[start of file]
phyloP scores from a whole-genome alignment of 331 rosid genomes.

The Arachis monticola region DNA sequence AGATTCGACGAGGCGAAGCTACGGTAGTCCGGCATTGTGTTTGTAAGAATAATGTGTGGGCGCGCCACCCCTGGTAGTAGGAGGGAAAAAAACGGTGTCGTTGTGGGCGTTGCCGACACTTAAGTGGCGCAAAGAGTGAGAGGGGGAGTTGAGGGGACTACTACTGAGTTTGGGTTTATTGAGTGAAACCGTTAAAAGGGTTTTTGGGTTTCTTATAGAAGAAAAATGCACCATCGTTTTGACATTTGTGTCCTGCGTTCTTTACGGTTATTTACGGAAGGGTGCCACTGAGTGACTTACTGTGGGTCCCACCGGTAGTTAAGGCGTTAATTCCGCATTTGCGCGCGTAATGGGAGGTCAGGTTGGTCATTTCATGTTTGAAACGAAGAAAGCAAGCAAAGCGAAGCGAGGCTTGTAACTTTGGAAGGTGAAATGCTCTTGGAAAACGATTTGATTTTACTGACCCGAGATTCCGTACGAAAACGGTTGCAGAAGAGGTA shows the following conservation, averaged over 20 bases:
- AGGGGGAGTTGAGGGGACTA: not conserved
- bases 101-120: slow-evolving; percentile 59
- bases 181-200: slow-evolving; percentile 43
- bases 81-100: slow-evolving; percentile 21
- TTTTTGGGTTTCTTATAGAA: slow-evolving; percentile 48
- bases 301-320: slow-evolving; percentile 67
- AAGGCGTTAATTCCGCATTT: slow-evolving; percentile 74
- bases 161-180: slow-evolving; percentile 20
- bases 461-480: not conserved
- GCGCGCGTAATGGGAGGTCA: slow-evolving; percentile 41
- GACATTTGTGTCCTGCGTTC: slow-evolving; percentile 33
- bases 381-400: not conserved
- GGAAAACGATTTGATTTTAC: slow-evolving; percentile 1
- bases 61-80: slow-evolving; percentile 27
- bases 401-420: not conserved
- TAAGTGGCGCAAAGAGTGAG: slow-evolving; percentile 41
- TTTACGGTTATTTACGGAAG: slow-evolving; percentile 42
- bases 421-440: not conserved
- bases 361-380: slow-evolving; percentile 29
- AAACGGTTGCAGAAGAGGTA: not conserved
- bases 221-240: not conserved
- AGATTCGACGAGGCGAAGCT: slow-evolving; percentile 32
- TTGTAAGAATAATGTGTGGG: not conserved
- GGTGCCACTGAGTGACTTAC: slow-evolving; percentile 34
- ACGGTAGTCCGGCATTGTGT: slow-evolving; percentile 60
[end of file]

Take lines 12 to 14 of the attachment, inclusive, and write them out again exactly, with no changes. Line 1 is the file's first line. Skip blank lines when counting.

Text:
- GCGCGCGTAATGGGAGGTCA: slow-evolving; percentile 41
- GACATTTGTGTCCTGCGTTC: slow-evolving; percentile 33
- bases 381-400: not conserved